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The New Neurotherapy
on May 10, 2001
This is a well written and interesting story--as far as it goes-- of the development of neurofeedback. However, it is often misleading,incomplete, and inaccurate.
It is misleading because it suggests that a new alternative therapy may cure a multitude of ills, but it plays down the fact that except for some early, mostly animal studies done between 1965 and 1985, there are no well-controlled studies published in leading peer-reviewed scientific journals. Thus, most of the claims one hears in this book are undocumented.
It is incomplete and highly selective because it attributes the origin of the field essentially to one person, taking no note whatsoever of the pioneering work of Black, Fox, Fetz, Rudell, and many others. It also omits any reference to the very important European contributions from Birbaumer and associates. Had they been included, these omissions would have made a better case for Robbins, because unlike most of what he describes, these omitted studies were all published in respected scientific journals.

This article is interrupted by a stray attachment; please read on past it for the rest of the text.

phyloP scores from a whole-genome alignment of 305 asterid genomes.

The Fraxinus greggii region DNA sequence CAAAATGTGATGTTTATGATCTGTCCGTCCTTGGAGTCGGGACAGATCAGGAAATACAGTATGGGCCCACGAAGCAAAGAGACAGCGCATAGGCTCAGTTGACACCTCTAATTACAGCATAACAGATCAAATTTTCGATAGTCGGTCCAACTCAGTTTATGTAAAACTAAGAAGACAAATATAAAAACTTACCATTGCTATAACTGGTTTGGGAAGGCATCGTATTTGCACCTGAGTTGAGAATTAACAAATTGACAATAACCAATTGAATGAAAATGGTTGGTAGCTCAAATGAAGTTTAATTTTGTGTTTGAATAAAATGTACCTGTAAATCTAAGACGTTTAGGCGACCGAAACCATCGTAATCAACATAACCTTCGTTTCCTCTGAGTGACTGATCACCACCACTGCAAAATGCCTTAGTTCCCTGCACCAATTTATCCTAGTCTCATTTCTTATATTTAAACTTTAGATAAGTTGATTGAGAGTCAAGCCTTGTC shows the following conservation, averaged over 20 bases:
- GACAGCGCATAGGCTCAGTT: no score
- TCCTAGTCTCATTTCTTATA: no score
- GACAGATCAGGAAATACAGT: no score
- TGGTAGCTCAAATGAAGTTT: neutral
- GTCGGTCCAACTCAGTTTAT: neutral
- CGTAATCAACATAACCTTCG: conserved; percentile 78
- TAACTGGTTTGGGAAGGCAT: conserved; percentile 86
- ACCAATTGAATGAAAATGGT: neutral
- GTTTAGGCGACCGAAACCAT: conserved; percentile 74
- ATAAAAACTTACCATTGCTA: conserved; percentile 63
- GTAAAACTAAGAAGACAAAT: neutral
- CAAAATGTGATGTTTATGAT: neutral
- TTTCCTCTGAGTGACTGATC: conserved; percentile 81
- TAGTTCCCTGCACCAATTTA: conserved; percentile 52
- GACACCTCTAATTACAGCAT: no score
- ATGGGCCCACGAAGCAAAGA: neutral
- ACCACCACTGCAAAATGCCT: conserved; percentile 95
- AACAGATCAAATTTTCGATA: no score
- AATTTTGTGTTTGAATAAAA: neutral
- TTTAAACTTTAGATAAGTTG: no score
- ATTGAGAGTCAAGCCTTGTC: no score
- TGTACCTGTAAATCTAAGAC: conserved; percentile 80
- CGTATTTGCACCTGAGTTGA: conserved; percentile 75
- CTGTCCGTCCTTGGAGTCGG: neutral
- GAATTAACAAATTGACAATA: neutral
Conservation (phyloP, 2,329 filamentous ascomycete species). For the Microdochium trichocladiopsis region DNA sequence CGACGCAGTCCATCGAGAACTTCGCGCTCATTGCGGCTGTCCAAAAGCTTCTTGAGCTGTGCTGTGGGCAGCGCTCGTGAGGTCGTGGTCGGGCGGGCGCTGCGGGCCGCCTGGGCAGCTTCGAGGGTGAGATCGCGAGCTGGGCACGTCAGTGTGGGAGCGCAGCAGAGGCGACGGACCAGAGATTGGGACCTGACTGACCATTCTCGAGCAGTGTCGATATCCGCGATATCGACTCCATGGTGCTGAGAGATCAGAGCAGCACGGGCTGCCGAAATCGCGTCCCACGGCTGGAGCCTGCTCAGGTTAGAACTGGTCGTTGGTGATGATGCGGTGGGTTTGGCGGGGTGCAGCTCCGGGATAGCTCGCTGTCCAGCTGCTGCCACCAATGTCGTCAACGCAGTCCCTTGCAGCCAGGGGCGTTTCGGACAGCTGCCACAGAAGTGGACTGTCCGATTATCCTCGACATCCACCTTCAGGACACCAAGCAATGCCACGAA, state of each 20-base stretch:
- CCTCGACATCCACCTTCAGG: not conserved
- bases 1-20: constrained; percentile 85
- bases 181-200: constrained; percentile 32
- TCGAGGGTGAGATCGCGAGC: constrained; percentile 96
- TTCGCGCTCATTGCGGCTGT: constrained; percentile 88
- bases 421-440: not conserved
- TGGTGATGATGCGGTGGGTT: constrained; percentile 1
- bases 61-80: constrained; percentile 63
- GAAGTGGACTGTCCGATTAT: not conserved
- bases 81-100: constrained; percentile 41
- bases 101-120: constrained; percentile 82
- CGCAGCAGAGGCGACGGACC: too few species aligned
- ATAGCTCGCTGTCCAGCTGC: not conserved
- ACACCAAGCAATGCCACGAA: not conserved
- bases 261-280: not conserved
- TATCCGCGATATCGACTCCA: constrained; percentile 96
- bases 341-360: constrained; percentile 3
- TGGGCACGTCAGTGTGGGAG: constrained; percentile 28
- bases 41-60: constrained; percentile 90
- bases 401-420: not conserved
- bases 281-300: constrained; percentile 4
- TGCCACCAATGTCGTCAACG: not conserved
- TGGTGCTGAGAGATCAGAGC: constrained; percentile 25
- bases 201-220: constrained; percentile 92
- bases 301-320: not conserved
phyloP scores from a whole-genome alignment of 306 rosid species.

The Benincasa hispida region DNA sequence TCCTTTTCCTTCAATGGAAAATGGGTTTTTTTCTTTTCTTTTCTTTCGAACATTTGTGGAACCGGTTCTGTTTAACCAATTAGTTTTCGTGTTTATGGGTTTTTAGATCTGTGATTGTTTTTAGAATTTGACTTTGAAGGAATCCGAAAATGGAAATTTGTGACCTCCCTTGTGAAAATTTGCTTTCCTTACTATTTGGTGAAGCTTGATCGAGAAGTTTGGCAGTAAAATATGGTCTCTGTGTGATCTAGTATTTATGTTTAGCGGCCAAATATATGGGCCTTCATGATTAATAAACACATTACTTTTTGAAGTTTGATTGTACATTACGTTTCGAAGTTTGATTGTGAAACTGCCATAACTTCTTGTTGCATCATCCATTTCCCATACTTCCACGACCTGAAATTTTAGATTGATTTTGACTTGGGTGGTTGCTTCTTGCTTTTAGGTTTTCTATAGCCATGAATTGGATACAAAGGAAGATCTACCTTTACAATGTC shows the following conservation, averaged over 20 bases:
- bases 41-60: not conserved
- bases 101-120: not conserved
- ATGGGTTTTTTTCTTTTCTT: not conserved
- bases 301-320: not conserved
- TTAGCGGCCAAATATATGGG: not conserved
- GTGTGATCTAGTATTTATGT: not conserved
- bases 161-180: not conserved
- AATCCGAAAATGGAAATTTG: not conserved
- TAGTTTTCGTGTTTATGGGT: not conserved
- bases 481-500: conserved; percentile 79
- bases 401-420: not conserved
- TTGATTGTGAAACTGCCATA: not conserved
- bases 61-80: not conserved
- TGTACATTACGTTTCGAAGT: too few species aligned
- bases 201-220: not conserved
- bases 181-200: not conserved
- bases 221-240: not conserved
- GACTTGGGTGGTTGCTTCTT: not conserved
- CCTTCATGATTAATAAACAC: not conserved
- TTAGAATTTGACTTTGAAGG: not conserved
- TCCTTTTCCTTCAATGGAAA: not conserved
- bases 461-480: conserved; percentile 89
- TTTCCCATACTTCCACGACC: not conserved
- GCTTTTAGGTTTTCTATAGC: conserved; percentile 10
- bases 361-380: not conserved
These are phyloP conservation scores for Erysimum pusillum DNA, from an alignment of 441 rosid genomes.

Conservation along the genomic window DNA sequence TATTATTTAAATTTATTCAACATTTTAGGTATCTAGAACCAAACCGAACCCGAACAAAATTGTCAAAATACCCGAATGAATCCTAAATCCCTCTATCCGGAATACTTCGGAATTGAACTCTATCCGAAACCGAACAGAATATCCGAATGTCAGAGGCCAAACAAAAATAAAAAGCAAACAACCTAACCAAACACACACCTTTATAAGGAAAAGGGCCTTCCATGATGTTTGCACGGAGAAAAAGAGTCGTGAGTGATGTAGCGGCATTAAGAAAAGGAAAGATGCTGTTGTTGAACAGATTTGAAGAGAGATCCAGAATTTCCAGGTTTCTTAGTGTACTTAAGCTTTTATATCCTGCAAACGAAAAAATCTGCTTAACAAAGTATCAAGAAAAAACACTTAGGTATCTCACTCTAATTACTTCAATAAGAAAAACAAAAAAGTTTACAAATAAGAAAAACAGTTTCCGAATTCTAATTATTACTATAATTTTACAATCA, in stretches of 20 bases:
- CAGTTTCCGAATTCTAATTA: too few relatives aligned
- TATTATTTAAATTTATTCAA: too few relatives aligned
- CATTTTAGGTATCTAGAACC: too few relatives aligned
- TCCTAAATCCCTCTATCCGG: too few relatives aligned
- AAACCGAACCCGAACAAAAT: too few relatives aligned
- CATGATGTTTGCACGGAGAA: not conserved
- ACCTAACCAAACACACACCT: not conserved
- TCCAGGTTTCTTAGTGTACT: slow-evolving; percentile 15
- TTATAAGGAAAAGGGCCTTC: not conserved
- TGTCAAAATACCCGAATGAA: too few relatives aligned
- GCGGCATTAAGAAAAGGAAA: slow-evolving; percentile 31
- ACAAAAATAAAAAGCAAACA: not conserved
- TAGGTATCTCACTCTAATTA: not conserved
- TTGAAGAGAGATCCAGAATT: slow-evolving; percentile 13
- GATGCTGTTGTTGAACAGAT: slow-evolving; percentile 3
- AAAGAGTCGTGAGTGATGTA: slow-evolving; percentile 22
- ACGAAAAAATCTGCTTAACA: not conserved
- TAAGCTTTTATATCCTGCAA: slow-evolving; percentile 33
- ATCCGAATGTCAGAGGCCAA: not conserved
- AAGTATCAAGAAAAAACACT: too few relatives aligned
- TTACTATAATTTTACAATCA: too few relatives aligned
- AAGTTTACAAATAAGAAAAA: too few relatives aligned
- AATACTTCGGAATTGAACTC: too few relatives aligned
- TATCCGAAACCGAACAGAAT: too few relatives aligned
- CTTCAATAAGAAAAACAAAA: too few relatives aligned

It is (unintentionally) inaccurate because it showcases undocumented claims by non-scientists, some of which ,if not most of which, are likely to be wrong.It also grossly oversimplifies brain mechanisms.
This anonymous review is by a university scientist whose work was NOT omitted from Robbins' presentation, but who would like to see the field become more mainstream. Robbins has written a good tale--the book reads well--and has attempted to be well-balanced in his presentation, sometimes presenting critiques from within the field. Yet he often promotes undocumented claims uncritically,and oversimplifies things probably because he is a journalist, rather than a scientist, and therefore lacks the experience and training prerequisite to a balanced perspective.